Is True Health-Care Reform Doomed?

One of the good things about spending vacation time away from the computer and second-by-second news is that it's easier to see the big picture. And one thing that came into focus during my recent beach time -- and is even more clear today -- is that the health-care "reform" making its way through Congress has disaster written all over it unless there's a clear, understandable and affordable public option in the final versioEven with a public option, it may be a disaster unless it's carefully thought out. Alas, care and thought don't seem to have much sway these days with all the shrieking about "death panels" and getting "the rich" to pick up the tab for everyone.

My problem has nothing to do with the supposed socialization of medicine and the various other horrors invoked by opponents. My problem is that any piece of legislation that runs more than 1,000 pages -- the House version weighs in at 1,017 -- is certain to contain enough ambiguities, contradictions and just plain mistakes to ensure years of lucrative employment for countless lawyers, lobbyists and experts who will pick away at it.

I'm profoundly unimpressed by people who wave around pieces of the legislation to "prove" this or that. That's because something as long and complex as this has plenty of provisions that allow you to show whatever you want to show. A Rorschach test, as it were. It's like citing verses from the Bible or the Koran to "prove" philosophies ranging from universal love to a sacred duty to destroy unbelievers in the name of God.

I'm no fan of our existing health-care system, even though it's been working fine for me because I'm well insured, have access to family and friends who are doctors, can afford out-of-network specialists, and have generally managed to end-run the hideous insurance company bureaucracies that drive more and more medical decisions.

With all due respect, the idea that there is a "free market" for health-care consumers is nonsense. A free market assumes that participants are knowledgeable and understand the choices they're being asked to make. That's not the case with health care, as anyone who has tried to analyze Medicare-supplement plans or pick among insurance options offered by his employer can tell you. Should you find yourself in a rural area far from home with a mysterious and troubling pain, you're not exactly in a position to bargain with the local walk-in clinic or hospital emergency room. The health-care status quo isn't going to work over the long term. For one thing, absent a huge change, the cost of Medicare threatens to financially cripple the country. Plus, we already have non-medical forces determining how care works. Insurance companies increasingly try to tell doctors and hospitals and medical-device makers what procedures to perform, what to charge for them and what drugs to prescribe.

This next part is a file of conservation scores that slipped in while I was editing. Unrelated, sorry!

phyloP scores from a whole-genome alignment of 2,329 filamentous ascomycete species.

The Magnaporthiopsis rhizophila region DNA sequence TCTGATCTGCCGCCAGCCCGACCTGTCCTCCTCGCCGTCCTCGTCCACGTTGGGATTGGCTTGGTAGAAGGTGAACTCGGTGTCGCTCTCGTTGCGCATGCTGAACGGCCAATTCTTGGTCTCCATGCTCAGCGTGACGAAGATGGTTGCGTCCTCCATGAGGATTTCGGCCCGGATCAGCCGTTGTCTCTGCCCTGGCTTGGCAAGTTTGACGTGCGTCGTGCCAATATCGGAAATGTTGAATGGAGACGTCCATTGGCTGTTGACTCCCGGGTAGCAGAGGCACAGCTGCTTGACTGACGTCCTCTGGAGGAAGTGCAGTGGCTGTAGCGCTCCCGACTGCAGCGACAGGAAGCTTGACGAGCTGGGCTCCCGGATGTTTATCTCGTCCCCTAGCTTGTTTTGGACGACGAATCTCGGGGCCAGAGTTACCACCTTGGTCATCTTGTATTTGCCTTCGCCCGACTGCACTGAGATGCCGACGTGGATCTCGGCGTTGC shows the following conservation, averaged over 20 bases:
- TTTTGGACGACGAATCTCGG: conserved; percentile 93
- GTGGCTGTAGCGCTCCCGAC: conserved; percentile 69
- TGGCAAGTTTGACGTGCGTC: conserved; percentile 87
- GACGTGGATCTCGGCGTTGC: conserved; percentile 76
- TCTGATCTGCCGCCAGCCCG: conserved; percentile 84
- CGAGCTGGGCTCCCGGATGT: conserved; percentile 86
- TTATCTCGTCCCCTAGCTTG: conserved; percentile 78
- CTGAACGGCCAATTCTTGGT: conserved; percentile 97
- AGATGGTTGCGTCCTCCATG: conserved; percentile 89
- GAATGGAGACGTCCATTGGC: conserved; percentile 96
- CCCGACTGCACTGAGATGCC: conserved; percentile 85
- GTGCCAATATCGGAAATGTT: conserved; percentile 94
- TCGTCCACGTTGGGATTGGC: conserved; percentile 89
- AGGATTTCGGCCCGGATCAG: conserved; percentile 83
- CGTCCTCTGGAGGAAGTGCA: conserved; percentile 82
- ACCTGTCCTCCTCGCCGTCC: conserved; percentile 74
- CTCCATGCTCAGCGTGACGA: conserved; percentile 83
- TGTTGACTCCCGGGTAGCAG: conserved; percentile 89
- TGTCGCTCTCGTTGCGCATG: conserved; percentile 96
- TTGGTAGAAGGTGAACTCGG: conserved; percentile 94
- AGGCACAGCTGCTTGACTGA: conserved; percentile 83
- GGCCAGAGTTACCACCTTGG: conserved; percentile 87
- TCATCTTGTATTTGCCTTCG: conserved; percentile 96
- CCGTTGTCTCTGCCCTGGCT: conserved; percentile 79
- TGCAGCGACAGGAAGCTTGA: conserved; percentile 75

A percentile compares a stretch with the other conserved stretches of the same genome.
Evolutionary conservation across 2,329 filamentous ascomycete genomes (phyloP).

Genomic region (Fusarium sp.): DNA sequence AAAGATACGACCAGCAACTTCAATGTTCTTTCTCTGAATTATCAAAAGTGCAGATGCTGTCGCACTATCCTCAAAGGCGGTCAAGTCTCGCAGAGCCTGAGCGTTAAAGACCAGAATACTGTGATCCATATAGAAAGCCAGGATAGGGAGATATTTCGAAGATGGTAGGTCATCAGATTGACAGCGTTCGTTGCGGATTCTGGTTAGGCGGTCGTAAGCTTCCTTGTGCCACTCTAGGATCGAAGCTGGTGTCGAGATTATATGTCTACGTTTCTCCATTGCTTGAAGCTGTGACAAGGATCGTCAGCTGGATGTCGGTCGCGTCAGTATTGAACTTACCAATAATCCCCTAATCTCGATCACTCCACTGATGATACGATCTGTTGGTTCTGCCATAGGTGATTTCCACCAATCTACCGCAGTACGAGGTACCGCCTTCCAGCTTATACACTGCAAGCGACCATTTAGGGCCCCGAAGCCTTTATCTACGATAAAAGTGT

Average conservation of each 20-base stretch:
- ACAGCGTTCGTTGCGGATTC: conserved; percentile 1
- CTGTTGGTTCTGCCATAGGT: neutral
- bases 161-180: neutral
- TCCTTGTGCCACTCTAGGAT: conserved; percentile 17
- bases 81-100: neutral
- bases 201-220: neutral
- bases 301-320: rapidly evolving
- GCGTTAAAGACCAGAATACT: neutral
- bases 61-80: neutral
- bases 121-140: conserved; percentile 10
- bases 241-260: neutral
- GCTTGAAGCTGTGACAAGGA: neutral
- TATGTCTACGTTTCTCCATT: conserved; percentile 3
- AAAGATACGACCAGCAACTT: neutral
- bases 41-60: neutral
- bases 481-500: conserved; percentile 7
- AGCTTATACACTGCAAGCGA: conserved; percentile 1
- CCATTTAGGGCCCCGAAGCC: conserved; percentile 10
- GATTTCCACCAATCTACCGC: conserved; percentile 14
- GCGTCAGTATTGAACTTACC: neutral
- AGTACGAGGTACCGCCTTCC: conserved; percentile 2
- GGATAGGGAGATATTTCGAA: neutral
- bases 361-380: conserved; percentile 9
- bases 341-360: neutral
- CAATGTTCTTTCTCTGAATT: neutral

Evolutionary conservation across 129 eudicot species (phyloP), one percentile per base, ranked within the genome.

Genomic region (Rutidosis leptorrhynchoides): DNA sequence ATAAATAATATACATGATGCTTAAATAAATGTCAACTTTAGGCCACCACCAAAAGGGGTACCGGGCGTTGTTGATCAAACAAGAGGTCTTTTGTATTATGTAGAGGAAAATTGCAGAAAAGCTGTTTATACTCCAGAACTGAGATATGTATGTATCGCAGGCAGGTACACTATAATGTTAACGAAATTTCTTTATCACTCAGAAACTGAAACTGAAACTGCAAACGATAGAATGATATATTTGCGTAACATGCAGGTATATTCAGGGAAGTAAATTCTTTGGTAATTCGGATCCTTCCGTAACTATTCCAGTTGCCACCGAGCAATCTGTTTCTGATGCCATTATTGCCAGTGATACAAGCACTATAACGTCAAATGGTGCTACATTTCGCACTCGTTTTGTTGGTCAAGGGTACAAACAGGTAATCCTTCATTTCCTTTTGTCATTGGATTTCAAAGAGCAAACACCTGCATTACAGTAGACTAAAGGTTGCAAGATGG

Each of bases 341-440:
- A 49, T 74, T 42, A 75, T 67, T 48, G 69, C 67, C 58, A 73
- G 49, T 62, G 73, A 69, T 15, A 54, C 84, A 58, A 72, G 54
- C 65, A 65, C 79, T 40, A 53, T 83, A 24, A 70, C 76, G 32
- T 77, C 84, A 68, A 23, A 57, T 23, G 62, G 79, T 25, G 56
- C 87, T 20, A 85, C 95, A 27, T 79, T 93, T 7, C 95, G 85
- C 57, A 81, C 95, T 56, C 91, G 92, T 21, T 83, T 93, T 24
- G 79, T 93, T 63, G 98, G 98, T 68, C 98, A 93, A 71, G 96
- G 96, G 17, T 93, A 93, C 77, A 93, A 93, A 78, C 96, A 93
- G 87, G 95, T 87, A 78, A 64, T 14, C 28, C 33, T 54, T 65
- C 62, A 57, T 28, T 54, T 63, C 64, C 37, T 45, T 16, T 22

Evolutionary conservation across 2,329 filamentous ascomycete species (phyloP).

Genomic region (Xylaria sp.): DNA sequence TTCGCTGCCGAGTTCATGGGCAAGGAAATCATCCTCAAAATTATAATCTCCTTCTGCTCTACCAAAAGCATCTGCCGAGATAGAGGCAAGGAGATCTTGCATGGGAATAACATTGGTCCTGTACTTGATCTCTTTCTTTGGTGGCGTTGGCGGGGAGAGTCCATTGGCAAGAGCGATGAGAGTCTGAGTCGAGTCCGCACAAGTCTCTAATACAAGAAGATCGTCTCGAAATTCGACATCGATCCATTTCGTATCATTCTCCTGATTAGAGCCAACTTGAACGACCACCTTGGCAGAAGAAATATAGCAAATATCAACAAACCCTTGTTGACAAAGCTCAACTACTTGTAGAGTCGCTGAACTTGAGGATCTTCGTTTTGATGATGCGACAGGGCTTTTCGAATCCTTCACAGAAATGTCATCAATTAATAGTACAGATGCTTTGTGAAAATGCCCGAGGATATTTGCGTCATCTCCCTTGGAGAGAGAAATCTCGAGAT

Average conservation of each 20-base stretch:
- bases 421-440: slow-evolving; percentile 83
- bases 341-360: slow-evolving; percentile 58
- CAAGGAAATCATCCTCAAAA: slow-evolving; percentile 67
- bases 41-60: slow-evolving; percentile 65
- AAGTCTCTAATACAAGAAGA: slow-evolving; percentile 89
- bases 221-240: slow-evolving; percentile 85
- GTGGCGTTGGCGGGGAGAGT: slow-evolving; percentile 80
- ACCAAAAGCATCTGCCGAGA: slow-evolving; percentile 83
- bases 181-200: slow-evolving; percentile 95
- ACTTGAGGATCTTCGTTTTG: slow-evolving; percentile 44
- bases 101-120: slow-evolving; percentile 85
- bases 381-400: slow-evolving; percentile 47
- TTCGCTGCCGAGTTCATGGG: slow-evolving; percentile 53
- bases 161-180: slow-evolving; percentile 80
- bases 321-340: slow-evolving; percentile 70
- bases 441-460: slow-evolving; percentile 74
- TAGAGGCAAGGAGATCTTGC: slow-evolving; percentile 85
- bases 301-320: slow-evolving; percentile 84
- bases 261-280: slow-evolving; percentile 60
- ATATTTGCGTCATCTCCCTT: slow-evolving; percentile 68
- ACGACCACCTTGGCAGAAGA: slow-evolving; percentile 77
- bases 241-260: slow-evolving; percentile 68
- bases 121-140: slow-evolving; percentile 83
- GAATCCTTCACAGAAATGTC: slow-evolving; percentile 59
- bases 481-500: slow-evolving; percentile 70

Talk to any doctor in a practice that's part of an insurance network, and you'll probably find there's at least one form-filler-outer for each physician. Medicare, which covers about 45 million people, isn't any fun for doctors -- some of the reimbursement levels are ludicrously low -- but at least they know when they'll get paid and what's covered and what isn't. Insurance companies are far less consistent in what they cover and what and when they pay.

For the most part, the only ones who actually pay -- or try to pay -- the full stated price of hospitalization and prescription drugs are uninsured or underinsured people, who frequently go broke trying to cover their bills. People with good medical insurance and prescription-drug plans benefit from the steep discounts that insurers negotiate.

Had the Obama administration tried simply to expand Medicare, with all its imperfections, I'd be a lot more confident about health-care reform achieving something useful. If there were a simple, clear public option providing benchmarks against which to measure insurance company performance, that might work. But no public option and a 1,017-page bill designed to fix our medical system? Good luck on that, fans. Even at the beach, there will be no escape.